What's more, it's hard not to notice that a lot of people hate each other. I mean REALLY hate. All you have to do is show a picture of UKIP leader Nigel Farage or Top Gear presenter Jeremy Clarkson to an audience of liberals and you'll spark off a Two Minutes Hate. By the same token, show a picture of a wind turbine or a badger to an audience of right-wingers and you'd better get your umbrella out or face being drenched with bile. Have we always been like this?
And then there's the self-hate thing. Does any other nation hate itself as much as the English do? Just read the comments below any politics/finance/society article in the Guardian or Telegraph or any of the other usual suspects and you'll see what I mean. If 'we' are not wailing about how everything is being ruined, then we are wailing about everyone else ruining everything for us. Perhaps it just comes with the territory.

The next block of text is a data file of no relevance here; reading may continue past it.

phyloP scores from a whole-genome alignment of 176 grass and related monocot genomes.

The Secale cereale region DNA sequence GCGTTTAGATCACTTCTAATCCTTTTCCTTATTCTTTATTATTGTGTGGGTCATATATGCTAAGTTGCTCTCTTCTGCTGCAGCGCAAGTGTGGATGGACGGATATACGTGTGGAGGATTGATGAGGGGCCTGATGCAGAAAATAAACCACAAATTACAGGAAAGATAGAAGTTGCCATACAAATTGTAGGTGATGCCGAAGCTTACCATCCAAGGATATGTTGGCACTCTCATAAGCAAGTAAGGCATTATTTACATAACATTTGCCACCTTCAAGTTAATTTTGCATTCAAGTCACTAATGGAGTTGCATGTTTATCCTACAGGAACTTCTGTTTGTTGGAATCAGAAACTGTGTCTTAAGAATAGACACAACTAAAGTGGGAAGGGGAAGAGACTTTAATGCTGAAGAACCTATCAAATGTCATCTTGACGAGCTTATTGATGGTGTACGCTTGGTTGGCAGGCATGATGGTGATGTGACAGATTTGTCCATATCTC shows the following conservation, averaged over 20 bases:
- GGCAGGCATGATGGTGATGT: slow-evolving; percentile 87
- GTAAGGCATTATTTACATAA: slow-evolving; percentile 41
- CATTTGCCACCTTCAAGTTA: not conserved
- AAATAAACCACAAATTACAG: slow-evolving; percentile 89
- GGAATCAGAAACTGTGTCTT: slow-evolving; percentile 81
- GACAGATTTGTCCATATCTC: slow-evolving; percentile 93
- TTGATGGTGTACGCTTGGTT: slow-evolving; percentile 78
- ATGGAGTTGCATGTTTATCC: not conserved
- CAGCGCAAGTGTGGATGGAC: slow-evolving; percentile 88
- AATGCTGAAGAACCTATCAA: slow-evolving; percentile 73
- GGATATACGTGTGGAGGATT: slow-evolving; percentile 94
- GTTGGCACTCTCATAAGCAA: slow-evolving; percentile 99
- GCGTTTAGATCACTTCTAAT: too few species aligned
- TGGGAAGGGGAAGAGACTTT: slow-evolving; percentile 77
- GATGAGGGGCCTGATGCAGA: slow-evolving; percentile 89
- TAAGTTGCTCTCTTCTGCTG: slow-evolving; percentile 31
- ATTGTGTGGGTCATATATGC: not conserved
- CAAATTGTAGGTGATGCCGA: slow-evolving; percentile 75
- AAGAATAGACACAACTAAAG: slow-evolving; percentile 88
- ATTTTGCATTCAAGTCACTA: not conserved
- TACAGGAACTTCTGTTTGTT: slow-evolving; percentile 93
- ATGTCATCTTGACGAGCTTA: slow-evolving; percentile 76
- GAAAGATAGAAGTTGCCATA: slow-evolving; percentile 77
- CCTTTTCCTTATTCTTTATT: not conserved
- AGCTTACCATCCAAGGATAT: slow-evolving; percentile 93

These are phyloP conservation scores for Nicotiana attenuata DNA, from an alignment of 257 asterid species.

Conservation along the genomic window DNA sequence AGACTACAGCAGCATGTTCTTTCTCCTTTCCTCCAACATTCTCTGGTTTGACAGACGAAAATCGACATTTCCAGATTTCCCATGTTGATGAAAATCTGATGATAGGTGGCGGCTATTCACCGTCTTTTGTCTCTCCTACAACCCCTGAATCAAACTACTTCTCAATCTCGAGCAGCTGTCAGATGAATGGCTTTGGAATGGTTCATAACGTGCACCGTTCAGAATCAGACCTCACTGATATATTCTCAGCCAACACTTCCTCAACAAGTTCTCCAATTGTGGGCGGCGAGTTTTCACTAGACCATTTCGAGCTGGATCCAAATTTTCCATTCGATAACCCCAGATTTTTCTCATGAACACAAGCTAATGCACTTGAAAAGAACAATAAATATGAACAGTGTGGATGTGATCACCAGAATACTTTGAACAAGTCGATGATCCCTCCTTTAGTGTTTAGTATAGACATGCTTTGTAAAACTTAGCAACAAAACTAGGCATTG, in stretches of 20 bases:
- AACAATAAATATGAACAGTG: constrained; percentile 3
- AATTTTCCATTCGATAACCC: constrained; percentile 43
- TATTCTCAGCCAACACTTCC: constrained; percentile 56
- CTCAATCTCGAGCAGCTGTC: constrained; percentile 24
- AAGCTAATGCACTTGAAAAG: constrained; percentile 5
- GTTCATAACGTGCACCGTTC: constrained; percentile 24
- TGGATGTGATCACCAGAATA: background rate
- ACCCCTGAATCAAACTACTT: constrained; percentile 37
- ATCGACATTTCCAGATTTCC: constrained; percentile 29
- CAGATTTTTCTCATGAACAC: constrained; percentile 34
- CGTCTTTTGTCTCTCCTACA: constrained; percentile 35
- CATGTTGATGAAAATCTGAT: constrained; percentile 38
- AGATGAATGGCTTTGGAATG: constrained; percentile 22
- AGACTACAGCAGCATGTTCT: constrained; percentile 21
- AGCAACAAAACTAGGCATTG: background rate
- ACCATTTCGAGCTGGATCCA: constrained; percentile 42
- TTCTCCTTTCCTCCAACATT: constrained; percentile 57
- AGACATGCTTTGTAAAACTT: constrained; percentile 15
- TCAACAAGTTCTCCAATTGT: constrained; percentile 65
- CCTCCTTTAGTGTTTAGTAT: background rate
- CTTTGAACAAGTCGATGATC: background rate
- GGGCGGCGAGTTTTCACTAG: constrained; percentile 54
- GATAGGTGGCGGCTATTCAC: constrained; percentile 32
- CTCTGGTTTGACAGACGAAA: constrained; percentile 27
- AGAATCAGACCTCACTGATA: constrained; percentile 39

Luckily I live about as far away from all this as possible without falling into the sea, and all the fuss about the Prince Harries and Jeremy Clarksons seem a long, long way from here. I'm not a nationalist, a royalist, a jihadist or any other ist and I'm pretty comfortable being a white bloke, even though I have occasionally been told that this is something to be ashamed of. Furthermore, and happily for me, I live in Cornwall, whose people were only last week granted National Minority status, causing much jubilation among Cornish folk and much non-plussed 'so whats?' from resident emmets. This is seen by some as a first step towards a regional assembly, followed by autonomy and eventual nationhood (Cornwall being one of the Celtic nations, the others being Wales, Ireland, Scotland and Brittany).
"But that can't be so!" wailed a good many English, who look down on their Cornish cousins. "Don't you know that Cornwall is dirt poor and can only survive by having us buy up all their quaint cottages for holiday homes?" they say.